Donald Trump asked, do you believe the president is a secret Kenyan Muslim
and having to answer that kind of crazy talk.

And so, you`re going to have Trump try to chew up all the scenery in
the room and turn it into a circus act rather than a substantive policy
debate.

HAYES: What is the solution here?

WILSON: Again, drinking.

No, I mean, the solution is for these guys to drag Donald Trump into
the fight. They need to start talking about Donald Trump not on this one
note immigration question, and sort of asking questions like, hey, Donald,
when are you going to be honest about your finances with us instead of
these vague, ephemeral kind of "I`m super rich" statements? When are you
going to talk about your actual tax plan or address you were a supporter of
Barack Obama in 2008? That Donald Trump was once for partial-birth
abortion, that Donald Trump was once for gun control, that Donald Trump
praised Hillary Clinton, that Donald Trump gave money to the Clinton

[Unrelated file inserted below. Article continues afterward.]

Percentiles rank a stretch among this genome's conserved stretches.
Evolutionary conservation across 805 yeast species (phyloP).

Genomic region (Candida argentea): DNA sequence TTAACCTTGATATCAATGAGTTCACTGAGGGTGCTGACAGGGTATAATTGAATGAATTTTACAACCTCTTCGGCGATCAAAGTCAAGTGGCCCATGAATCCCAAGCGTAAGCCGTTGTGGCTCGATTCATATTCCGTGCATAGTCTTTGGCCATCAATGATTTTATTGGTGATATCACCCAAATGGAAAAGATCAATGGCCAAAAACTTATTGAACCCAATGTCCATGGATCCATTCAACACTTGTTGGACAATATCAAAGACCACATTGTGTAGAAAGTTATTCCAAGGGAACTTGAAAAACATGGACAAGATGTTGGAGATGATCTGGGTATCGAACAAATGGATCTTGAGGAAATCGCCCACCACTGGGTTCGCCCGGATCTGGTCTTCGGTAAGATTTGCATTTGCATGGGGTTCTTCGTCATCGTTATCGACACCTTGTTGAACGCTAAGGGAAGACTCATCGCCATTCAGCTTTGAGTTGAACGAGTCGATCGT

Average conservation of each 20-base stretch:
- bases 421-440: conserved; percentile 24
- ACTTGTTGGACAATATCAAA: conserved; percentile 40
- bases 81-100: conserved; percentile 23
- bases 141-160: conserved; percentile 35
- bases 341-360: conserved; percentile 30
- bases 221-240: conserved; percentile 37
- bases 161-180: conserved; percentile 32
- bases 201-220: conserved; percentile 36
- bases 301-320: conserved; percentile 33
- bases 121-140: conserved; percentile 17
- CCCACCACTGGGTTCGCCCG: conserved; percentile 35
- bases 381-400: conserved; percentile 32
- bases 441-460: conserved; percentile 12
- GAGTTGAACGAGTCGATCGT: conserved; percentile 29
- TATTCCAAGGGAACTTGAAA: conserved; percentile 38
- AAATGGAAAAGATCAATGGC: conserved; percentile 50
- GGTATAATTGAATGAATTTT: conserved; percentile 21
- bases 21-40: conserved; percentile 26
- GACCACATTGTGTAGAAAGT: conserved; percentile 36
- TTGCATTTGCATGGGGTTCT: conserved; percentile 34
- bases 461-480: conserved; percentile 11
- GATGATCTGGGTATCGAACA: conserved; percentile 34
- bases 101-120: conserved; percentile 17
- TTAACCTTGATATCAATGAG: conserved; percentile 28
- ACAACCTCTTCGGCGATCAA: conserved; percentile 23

Foundation as recently as a couple of years ago, that majority of his
federal donations have gone to Democrats?

I mean, when Republicans are dragging him into the fight, this guy has
a lot of trouble. His oppo file was a train wreck waiting to happen and no
one is trying to hit him on it yet to the degree they should.

HAYES: Yes. This is the key tactical decision being made right now.
I think in the beginning, it was wait him out. At some point, you have to
stop waiting him out and actually turn into him.

Rick Wilson, always a pleasure. Thank you.

WILSON: Thanks, Chris.

HAYES: Still to come, a controversial program in what was once one of
the most dangerous cities in America. Is paying people not to kill each
other responsible for a record drop in murders?

(COMMERCIAL BREAK)

HAYES: There`s some big news out today that should put to rest
forever one of the weirdest conservative arguments against the Affordable
Care Act. I`ll tell you what it is in a moment, but first, some context.